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The Decouflé Phenomenon


By Patricia Boccadoro

PARIS, 10 March 2005—With three works in three theatres, Tricodex at the Théatre du Chatelet, interpreted by the Lyon Opéra Ballet, Iiris, (choreography version number two of Iris) at the Théatre du Chaillot followed by three performances at the Théatre de Saint-Quentin-en-Yvelines at the same time as Solo*, the formidable one-man show of Decouflé by Decouflé, Parisians were fortunate indeed!

Tricodex is the fourth version of Philippe Decouflé's 1986 work, Codex for seven dancers, a series of tableaux inspired by Luigi Serafini's illustrated encyclopaedia depicting imaginary plants and insects as well as numerous strange fantasy creatures. It was then filmed the following year. Decodex, conceived almost ten years later for 12 dancers, was a logical continuation of the idea created, he told me, with his children in mind.

A re-worked version, with costumes always by the extraordinarily imaginative Philippe Guillotel, opening with his infamous little zebra-striped beings wearing clumsy rubber flippers opened what should have been an enchanting evening at the Chatelet. The Lyon Opéra Ballet is normally a fine troupe, but despite the fact they'd been working with Decouflé, the majority of dancers, thirty in all, didn't convince; they lacked temperament and personality. From the beginning of the performance, the charm so normally associated with Philippe Decouflé was absent. It isn't enough to have a pretty physique and a good technique. No one is irreplaceable, but people like Christophe Salengro, who never trained as a dancer, are.

Philippe Decouflé
Philippe Decouflé: Tricodex

The dancers were not helped by the lighting, presumably conceived for the auditorium of the Opéra of Lyon where the ballet was created last March. The Paris theatre is larger, and the public, seated further away from the artists, could not fully appreciate the sheer creativeness and originality in the costumes on the dim stage. They could not see the dancers' faces, and the solo of the woman with the long waving antennae on her arms which undulated above her head, for instance, had little impact. The magic was just not there.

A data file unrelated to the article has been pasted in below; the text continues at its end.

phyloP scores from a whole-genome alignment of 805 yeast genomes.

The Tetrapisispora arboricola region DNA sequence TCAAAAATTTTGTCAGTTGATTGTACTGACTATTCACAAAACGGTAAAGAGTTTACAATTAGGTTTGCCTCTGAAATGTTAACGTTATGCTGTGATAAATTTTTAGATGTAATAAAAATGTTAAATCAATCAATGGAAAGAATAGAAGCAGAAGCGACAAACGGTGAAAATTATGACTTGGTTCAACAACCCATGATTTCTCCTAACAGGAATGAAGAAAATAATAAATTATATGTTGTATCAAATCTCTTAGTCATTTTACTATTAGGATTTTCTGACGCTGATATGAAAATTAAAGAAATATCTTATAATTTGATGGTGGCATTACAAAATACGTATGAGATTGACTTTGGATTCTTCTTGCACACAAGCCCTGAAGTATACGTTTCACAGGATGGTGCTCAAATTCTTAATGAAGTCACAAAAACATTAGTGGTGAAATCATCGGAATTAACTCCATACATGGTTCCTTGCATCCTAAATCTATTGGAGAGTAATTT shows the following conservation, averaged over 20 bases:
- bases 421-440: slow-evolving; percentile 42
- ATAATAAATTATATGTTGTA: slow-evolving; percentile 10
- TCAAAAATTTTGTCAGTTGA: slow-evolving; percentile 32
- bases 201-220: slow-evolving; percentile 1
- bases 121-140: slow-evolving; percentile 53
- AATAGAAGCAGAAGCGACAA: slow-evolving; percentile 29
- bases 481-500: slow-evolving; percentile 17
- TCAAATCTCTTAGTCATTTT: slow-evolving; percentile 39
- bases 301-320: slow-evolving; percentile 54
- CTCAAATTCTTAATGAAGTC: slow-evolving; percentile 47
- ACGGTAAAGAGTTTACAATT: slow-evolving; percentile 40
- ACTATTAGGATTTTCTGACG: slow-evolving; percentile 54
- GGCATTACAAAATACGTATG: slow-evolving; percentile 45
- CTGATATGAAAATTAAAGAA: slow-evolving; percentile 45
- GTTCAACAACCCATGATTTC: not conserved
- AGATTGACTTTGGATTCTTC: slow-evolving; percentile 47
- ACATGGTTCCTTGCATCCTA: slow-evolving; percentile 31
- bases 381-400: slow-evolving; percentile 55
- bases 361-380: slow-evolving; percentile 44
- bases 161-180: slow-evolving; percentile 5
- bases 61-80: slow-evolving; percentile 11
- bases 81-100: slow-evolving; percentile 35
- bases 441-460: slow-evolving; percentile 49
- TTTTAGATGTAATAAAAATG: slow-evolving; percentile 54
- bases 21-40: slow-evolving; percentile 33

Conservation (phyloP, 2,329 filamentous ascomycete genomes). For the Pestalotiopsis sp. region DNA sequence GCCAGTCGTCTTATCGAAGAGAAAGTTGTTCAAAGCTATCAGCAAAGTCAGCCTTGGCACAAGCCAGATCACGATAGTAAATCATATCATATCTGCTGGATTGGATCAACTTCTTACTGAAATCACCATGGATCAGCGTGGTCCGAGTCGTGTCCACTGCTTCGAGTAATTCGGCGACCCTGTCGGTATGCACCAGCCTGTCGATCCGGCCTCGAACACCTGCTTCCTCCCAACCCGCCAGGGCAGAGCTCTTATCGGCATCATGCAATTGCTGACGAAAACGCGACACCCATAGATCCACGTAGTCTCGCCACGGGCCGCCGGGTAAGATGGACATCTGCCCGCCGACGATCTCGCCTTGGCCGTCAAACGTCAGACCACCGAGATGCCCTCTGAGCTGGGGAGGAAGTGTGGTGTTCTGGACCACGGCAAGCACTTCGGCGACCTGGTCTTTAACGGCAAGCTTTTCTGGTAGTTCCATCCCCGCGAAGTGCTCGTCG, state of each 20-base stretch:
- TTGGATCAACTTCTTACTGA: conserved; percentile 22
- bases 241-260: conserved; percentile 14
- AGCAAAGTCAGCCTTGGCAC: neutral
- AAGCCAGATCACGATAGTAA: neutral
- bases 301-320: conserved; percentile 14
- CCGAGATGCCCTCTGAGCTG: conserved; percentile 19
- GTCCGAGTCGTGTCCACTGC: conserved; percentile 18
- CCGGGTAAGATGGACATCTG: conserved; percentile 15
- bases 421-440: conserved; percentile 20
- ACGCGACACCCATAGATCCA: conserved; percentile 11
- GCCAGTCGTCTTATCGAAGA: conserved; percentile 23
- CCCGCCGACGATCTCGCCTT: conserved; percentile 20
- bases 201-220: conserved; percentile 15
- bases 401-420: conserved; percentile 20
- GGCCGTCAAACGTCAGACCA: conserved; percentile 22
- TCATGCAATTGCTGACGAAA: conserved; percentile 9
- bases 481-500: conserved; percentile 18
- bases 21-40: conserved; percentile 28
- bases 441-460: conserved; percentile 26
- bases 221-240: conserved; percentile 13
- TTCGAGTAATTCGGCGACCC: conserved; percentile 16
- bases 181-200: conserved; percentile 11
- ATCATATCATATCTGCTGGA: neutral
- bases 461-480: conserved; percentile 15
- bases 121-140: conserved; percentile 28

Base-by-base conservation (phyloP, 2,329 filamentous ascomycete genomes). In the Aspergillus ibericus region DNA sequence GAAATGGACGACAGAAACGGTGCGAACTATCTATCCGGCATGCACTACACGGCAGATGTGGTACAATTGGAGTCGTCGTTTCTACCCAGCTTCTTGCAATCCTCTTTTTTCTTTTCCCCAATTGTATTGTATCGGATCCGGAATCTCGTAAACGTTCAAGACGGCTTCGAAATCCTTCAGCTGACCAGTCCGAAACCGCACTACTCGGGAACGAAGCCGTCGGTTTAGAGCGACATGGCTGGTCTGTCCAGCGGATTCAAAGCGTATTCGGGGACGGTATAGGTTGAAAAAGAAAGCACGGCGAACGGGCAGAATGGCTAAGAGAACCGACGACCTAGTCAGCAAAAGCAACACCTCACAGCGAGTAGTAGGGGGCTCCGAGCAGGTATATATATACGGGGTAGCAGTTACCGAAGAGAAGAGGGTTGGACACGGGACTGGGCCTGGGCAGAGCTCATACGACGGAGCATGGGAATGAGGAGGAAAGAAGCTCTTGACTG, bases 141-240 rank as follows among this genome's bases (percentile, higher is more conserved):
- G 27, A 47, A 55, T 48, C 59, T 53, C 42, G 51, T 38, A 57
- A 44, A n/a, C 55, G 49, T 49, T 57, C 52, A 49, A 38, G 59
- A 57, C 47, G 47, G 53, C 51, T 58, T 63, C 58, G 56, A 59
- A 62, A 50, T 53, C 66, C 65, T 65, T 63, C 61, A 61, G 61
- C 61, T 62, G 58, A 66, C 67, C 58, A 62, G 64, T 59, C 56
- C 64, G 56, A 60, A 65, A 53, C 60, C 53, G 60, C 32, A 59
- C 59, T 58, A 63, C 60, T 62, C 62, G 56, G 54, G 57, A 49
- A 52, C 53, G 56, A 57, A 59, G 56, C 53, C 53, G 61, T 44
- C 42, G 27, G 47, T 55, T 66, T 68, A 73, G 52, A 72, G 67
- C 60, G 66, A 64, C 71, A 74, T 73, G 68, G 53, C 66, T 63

Philippe Decouflé
Philippe Decouflé: Tricodex
Photo: ICARE

And for the Mr. Universe scene, most of the men in the company, lacking the sense of self-derision necessary, looked plain silly. Moreover, the rhythm didn't seem right.

At times, the company seemed to perk up and the work almost took off. Maybe it just needs more time; when the troupe learns to be a little crazy and throw its inhibitions to the wind!

Philippe Decouflé
Philippe Decouflé: Tricodex
Photo: ICARE

In striking contrast to that interpretation, Iiris, danced by Decouflé's own group of superb, hand-picked artists was stunning. Decouflé, past master of superlative stage images, video imagery which defies all imagination and description, and optical illusions of such incredible beauty it fairly takes one's breath away, surpassed himself with Solo* and Iiris, the latter being shown, he said, for the last time before his group was (temporarily?) disbanded, each to follow their individual projects.

The splendid Theatre of Saint-Quentin -en -Yvelines was the perfect place for the troupe to present their recent work, created in Japan in 2003, and triumphantly received at the Théatre de Chaillot by packed houses over a six week period at the end of that year. In Iiris, nothing is what it seems to be. The work opens with the silhouette of a dancer/dancers on stage, and seen on a screen behind in black and white, from three different angles. The solitary figure on stage is clad in loose flowing trousers, but his reflection is dressed in practice tights and t-shirt, while humour is ever-present in the shadow of a demon who grows larger and larger, telling us all he is the baddie before he squishes back into nothing.

But before becoming a choreographer, Philippe Decouflé was a dancer. And his auto-biographical choreography, Solo, where he is the sole interpreter is a jewel.

* Solo, which will be shown at the Joyce Theatre, New York, early in 2006, will be reviewed at a later date.

Related archives: Interview with Philippe Decouflé

Patricia Boccadoro writes on dance in Europe. She contributes to The Observer and Dancing Times and was dance consultant to the BBC Omnibus documentary on Rudolf Nureyev. Ms. Boccadoro is the dance editor for

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